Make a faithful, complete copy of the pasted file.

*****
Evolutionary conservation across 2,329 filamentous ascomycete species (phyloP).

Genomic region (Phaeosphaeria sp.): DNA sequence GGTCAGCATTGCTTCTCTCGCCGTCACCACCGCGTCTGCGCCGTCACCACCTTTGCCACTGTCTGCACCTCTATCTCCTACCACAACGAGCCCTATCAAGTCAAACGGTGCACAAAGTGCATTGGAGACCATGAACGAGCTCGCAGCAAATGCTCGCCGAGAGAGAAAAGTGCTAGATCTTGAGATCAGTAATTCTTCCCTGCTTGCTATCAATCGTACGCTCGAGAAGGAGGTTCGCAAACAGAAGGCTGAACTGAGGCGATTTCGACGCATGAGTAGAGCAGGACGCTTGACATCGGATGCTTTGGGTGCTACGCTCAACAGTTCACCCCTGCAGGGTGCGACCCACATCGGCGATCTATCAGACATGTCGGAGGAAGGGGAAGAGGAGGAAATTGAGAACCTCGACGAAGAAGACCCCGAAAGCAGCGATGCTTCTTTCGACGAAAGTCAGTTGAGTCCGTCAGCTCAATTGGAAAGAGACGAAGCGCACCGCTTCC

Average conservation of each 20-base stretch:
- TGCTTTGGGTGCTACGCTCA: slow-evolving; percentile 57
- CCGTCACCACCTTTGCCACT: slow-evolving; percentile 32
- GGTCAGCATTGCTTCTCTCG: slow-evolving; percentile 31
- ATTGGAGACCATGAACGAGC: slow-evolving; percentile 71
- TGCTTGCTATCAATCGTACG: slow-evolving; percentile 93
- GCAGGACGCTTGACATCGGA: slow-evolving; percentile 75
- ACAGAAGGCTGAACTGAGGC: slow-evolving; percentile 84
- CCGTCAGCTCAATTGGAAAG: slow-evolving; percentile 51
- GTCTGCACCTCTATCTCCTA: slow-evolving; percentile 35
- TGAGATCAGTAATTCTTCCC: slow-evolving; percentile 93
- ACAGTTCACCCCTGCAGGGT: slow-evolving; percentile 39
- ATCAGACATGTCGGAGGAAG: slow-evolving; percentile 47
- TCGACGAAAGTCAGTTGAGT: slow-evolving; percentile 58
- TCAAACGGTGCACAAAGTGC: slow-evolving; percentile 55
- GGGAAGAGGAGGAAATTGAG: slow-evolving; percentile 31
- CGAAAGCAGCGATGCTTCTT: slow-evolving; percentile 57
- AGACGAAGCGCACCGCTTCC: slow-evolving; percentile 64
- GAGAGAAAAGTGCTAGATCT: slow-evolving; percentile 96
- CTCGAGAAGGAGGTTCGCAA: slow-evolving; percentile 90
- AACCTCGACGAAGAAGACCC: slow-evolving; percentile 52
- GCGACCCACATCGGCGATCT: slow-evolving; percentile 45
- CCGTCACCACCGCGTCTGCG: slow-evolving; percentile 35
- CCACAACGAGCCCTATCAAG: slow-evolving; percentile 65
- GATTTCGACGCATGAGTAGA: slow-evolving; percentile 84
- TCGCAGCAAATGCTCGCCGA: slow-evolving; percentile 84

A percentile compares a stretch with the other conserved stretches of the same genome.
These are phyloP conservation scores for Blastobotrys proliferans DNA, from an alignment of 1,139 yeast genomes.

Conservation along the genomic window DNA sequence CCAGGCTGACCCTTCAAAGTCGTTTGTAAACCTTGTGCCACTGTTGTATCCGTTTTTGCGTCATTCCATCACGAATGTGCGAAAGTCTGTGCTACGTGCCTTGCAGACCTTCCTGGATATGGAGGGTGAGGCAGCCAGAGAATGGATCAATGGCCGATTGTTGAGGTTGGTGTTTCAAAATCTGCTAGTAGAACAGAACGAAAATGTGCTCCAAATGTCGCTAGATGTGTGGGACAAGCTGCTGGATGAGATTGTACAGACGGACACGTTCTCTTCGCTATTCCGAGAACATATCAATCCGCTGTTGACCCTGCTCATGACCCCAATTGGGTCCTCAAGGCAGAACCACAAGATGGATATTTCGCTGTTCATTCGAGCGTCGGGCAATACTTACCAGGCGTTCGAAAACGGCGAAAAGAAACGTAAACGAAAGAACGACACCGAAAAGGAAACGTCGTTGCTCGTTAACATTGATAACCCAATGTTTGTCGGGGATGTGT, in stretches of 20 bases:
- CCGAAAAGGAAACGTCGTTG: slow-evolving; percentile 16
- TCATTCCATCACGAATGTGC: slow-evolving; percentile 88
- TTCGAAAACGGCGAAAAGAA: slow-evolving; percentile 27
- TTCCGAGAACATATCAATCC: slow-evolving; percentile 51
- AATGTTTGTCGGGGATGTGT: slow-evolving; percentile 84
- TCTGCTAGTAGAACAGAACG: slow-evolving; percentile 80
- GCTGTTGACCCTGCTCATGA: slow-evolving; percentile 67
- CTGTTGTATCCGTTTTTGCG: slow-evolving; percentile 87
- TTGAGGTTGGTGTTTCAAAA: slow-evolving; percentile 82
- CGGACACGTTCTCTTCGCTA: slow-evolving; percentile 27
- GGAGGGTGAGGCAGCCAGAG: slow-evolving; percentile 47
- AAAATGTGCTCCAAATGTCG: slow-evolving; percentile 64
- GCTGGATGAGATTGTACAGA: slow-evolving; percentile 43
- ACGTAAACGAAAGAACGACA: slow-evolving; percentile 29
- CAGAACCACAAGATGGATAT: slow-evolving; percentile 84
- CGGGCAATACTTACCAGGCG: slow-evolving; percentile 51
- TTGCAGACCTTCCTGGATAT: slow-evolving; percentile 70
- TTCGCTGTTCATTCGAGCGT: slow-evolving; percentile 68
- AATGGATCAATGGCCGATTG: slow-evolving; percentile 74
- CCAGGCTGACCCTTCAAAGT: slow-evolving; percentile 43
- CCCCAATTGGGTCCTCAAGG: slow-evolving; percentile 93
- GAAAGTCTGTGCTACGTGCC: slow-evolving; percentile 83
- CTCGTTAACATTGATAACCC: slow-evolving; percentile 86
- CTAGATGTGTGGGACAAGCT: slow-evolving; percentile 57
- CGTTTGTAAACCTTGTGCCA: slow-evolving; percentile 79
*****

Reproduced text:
Evolutionary conservation across 2,329 filamentous ascomycete species (phyloP).

Genomic region (Phaeosphaeria sp.): DNA sequence GGTCAGCATTGCTTCTCTCGCCGTCACCACCGCGTCTGCGCCGTCACCACCTTTGCCACTGTCTGCACCTCTATCTCCTACCACAACGAGCCCTATCAAGTCAAACGGTGCACAAAGTGCATTGGAGACCATGAACGAGCTCGCAGCAAATGCTCGCCGAGAGAGAAAAGTGCTAGATCTTGAGATCAGTAATTCTTCCCTGCTTGCTATCAATCGTACGCTCGAGAAGGAGGTTCGCAAACAGAAGGCTGAACTGAGGCGATTTCGACGCATGAGTAGAGCAGGACGCTTGACATCGGATGCTTTGGGTGCTACGCTCAACAGTTCACCCCTGCAGGGTGCGACCCACATCGGCGATCTATCAGACATGTCGGAGGAAGGGGAAGAGGAGGAAATTGAGAACCTCGACGAAGAAGACCCCGAAAGCAGCGATGCTTCTTTCGACGAAAGTCAGTTGAGTCCGTCAGCTCAATTGGAAAGAGACGAAGCGCACCGCTTCC

Average conservation of each 20-base stretch:
- TGCTTTGGGTGCTACGCTCA: slow-evolving; percentile 57
- CCGTCACCACCTTTGCCACT: slow-evolving; percentile 32
- GGTCAGCATTGCTTCTCTCG: slow-evolving; percentile 31
- ATTGGAGACCATGAACGAGC: slow-evolving; percentile 71
- TGCTTGCTATCAATCGTACG: slow-evolving; percentile 93
- GCAGGACGCTTGACATCGGA: slow-evolving; percentile 75
- ACAGAAGGCTGAACTGAGGC: slow-evolving; percentile 84
- CCGTCAGCTCAATTGGAAAG: slow-evolving; percentile 51
- GTCTGCACCTCTATCTCCTA: slow-evolving; percentile 35
- TGAGATCAGTAATTCTTCCC: slow-evolving; percentile 93
- ACAGTTCACCCCTGCAGGGT: slow-evolving; percentile 39
- ATCAGACATGTCGGAGGAAG: slow-evolving; percentile 47
- TCGACGAAAGTCAGTTGAGT: slow-evolving; percentile 58
- TCAAACGGTGCACAAAGTGC: slow-evolving; percentile 55
- GGGAAGAGGAGGAAATTGAG: slow-evolving; percentile 31
- CGAAAGCAGCGATGCTTCTT: slow-evolving; percentile 57
- AGACGAAGCGCACCGCTTCC: slow-evolving; percentile 64
- GAGAGAAAAGTGCTAGATCT: slow-evolving; percentile 96
- CTCGAGAAGGAGGTTCGCAA: slow-evolving; percentile 90
- AACCTCGACGAAGAAGACCC: slow-evolving; percentile 52
- GCGACCCACATCGGCGATCT: slow-evolving; percentile 45
- CCGTCACCACCGCGTCTGCG: slow-evolving; percentile 35
- CCACAACGAGCCCTATCAAG: slow-evolving; percentile 65
- GATTTCGACGCATGAGTAGA: slow-evolving; percentile 84
- TCGCAGCAAATGCTCGCCGA: slow-evolving; percentile 84

A percentile compares a stretch with the other conserved stretches of the same genome.
These are phyloP conservation scores for Blastobotrys proliferans DNA, from an alignment of 1,139 yeast genomes.

Conservation along the genomic window DNA sequence CCAGGCTGACCCTTCAAAGTCGTTTGTAAACCTTGTGCCACTGTTGTATCCGTTTTTGCGTCATTCCATCACGAATGTGCGAAAGTCTGTGCTACGTGCCTTGCAGACCTTCCTGGATATGGAGGGTGAGGCAGCCAGAGAATGGATCAATGGCCGATTGTTGAGGTTGGTGTTTCAAAATCTGCTAGTAGAACAGAACGAAAATGTGCTCCAAATGTCGCTAGATGTGTGGGACAAGCTGCTGGATGAGATTGTACAGACGGACACGTTCTCTTCGCTATTCCGAGAACATATCAATCCGCTGTTGACCCTGCTCATGACCCCAATTGGGTCCTCAAGGCAGAACCACAAGATGGATATTTCGCTGTTCATTCGAGCGTCGGGCAATACTTACCAGGCGTTCGAAAACGGCGAAAAGAAACGTAAACGAAAGAACGACACCGAAAAGGAAACGTCGTTGCTCGTTAACATTGATAACCCAATGTTTGTCGGGGATGTGT, in stretches of 20 bases:
- CCGAAAAGGAAACGTCGTTG: slow-evolving; percentile 16
- TCATTCCATCACGAATGTGC: slow-evolving; percentile 88
- TTCGAAAACGGCGAAAAGAA: slow-evolving; percentile 27
- TTCCGAGAACATATCAATCC: slow-evolving; percentile 51
- AATGTTTGTCGGGGATGTGT: slow-evolving; percentile 84
- TCTGCTAGTAGAACAGAACG: slow-evolving; percentile 80
- GCTGTTGACCCTGCTCATGA: slow-evolving; percentile 67
- CTGTTGTATCCGTTTTTGCG: slow-evolving; percentile 87
- TTGAGGTTGGTGTTTCAAAA: slow-evolving; percentile 82
- CGGACACGTTCTCTTCGCTA: slow-evolving; percentile 27
- GGAGGGTGAGGCAGCCAGAG: slow-evolving; percentile 47
- AAAATGTGCTCCAAATGTCG: slow-evolving; percentile 64
- GCTGGATGAGATTGTACAGA: slow-evolving; percentile 43
- ACGTAAACGAAAGAACGACA: slow-evolving; percentile 29
- CAGAACCACAAGATGGATAT: slow-evolving; percentile 84
- CGGGCAATACTTACCAGGCG: slow-evolving; percentile 51
- TTGCAGACCTTCCTGGATAT: slow-evolving; percentile 70
- TTCGCTGTTCATTCGAGCGT: slow-evolving; percentile 68
- AATGGATCAATGGCCGATTG: slow-evolving; percentile 74
- CCAGGCTGACCCTTCAAAGT: slow-evolving; percentile 43
- CCCCAATTGGGTCCTCAAGG: slow-evolving; percentile 93
- GAAAGTCTGTGCTACGTGCC: slow-evolving; percentile 83
- CTCGTTAACATTGATAACCC: slow-evolving; percentile 86
- CTAGATGTGTGGGACAAGCT: slow-evolving; percentile 57
- CGTTTGTAAACCTTGTGCCA: slow-evolving; percentile 79